- arias sánchez, oscar,
- arias-stella phenomenon,
- arias-stella reaction,
- arid zone,
- aridity index
Origin of arid
Examples from the Web for arid
Some parts were arid, nearly barren, others green and fertile.‘The Harness Maker’s Dream:’ The Unlikely Ranch King of Texas|Nick Kotz|September 20, 2014|DAILY BEAST
His papers are voluminous but arid, nothing of the man comes through.
Anguilla is an arid, flat Caribbean island surrounded on all sides by seawater.Sun+Water= High Tech Caribbean Luxury At The Cusinart Resort|The Daily Beast|June 11, 2014|DAILY BEAST
Media people, always on perpetual deadline, can adapt even to the most arid surroundings.Tropical Storm Isaac Sidelines Media Elite at the Republican Convention|Lauren Ashburn|August 28, 2012|DAILY BEAST
Without it, the seeds of change and innovation will wither in a soil that is an arid mix of negativism and defeatism.America's Real Problem: We Failed the Middle Class|Arianna Huffington|September 11, 2010|DAILY BEAST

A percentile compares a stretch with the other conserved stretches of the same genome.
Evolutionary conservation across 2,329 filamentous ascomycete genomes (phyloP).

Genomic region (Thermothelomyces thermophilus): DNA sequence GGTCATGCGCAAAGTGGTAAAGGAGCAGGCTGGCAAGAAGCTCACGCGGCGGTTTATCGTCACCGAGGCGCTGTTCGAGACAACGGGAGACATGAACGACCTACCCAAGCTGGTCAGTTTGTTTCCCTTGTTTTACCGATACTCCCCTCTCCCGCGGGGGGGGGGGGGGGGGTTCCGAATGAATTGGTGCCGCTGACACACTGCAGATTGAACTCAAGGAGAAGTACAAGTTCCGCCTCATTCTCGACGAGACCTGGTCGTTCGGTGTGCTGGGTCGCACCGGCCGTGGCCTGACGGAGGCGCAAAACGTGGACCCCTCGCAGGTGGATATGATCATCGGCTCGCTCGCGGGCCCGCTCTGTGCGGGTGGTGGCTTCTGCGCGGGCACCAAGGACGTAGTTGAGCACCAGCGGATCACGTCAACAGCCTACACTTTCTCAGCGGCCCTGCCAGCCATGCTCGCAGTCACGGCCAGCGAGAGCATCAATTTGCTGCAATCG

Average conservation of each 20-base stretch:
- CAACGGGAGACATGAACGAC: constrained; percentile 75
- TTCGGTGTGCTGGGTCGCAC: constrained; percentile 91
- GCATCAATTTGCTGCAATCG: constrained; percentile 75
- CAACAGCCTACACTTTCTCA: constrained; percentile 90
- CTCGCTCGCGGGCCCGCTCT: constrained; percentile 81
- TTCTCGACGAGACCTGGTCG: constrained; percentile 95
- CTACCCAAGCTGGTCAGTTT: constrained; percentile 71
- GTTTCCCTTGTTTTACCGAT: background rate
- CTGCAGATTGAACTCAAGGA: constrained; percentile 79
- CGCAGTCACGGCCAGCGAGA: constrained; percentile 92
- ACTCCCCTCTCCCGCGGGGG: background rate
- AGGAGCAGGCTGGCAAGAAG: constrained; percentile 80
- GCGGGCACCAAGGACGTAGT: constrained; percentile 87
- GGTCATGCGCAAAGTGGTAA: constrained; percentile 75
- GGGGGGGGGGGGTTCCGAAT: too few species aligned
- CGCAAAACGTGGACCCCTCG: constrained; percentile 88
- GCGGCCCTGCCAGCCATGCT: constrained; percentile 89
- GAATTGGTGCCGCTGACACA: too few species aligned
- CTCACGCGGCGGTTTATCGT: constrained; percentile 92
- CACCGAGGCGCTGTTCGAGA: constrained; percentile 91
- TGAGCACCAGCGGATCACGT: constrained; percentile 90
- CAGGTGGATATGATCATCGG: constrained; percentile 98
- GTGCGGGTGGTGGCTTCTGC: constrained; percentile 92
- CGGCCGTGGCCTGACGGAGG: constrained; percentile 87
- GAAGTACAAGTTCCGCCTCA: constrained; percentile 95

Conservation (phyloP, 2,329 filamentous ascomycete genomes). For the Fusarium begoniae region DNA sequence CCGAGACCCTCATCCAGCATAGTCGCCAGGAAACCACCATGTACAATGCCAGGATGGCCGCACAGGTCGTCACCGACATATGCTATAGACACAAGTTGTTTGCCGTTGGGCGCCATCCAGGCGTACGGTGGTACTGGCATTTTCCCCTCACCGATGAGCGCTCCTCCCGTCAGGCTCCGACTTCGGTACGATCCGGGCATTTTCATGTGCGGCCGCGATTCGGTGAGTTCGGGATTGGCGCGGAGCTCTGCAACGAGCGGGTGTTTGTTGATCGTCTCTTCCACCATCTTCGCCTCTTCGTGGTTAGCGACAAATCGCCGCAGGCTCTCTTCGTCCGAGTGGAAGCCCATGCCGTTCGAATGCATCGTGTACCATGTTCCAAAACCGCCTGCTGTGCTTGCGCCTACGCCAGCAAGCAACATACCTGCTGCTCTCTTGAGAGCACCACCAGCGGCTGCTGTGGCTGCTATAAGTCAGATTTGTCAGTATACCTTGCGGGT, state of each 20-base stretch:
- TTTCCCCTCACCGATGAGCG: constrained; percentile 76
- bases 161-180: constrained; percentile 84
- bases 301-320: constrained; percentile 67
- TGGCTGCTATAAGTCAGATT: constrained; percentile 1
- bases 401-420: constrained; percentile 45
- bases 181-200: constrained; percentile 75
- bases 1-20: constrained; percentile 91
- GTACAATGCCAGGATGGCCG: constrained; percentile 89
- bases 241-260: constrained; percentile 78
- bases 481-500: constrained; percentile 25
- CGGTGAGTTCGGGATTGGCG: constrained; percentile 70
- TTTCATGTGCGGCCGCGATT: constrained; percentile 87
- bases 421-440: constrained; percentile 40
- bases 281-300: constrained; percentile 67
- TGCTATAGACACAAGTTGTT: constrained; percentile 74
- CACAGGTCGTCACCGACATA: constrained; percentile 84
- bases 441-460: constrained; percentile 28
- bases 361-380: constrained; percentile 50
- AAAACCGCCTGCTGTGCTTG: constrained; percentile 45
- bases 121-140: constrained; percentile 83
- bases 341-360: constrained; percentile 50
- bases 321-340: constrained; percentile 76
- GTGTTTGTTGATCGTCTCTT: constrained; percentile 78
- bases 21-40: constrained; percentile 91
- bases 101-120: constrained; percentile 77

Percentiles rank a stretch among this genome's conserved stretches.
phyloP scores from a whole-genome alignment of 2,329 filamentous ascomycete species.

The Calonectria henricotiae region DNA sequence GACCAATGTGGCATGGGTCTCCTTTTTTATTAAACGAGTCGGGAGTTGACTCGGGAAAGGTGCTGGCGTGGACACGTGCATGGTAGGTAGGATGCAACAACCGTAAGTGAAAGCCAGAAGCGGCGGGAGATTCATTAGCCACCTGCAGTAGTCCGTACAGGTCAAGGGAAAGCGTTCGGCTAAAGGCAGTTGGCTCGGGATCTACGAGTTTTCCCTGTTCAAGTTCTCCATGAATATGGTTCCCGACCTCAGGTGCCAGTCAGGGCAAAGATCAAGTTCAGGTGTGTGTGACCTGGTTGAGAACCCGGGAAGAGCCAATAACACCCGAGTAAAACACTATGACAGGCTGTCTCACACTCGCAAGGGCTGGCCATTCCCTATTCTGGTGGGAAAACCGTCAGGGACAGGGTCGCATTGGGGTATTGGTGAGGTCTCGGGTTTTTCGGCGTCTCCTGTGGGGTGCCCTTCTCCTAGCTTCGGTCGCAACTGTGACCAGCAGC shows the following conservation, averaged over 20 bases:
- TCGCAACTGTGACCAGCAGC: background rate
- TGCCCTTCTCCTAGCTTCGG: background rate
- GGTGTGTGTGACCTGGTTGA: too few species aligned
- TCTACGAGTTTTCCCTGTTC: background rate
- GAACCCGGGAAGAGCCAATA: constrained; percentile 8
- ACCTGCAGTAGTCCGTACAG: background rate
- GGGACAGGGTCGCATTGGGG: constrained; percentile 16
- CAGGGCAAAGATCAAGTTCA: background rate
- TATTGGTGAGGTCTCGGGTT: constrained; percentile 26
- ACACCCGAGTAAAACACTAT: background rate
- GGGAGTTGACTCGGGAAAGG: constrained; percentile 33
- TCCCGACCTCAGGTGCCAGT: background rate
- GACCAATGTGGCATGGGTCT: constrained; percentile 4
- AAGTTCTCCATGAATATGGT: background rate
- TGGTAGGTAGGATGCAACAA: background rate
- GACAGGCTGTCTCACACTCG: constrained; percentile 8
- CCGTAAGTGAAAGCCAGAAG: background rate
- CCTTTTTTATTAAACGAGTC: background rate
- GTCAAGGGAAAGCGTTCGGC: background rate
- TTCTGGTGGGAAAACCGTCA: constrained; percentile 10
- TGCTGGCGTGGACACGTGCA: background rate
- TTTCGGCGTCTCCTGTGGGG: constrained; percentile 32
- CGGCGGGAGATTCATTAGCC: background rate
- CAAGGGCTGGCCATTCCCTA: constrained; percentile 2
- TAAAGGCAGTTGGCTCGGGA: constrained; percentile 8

Amid the arid wastes of her philosophical works are green spots enlivened by good sense and humour that have a peculiar charm.Woman's Work in English Fiction|Clara Helen Whitmore
At first confided to the care of an inferior professor, he revolted from the arid teachings of a mere human machine.Great Musical Composers|George T. Ferris
Now it is an arid plain, with a few straggling blades of grass in patches here and there.
Large flocks of sheep, following their shepherds, wandered over the arid soil.
He left that arid rule clear of the least mist of refinement or delicacy.Ann Veronica|H. G. Wells
Word Origin for arid
1650s, "dry, parched," from French aride (15c.) or directly from Latin aridus "dry, arid, parched," from arere "to be dry," from PIE root *as- "to burn, glow" (see ash (n.1)). Figurative sense of "uninteresting" is from 1827. Related: Aridly.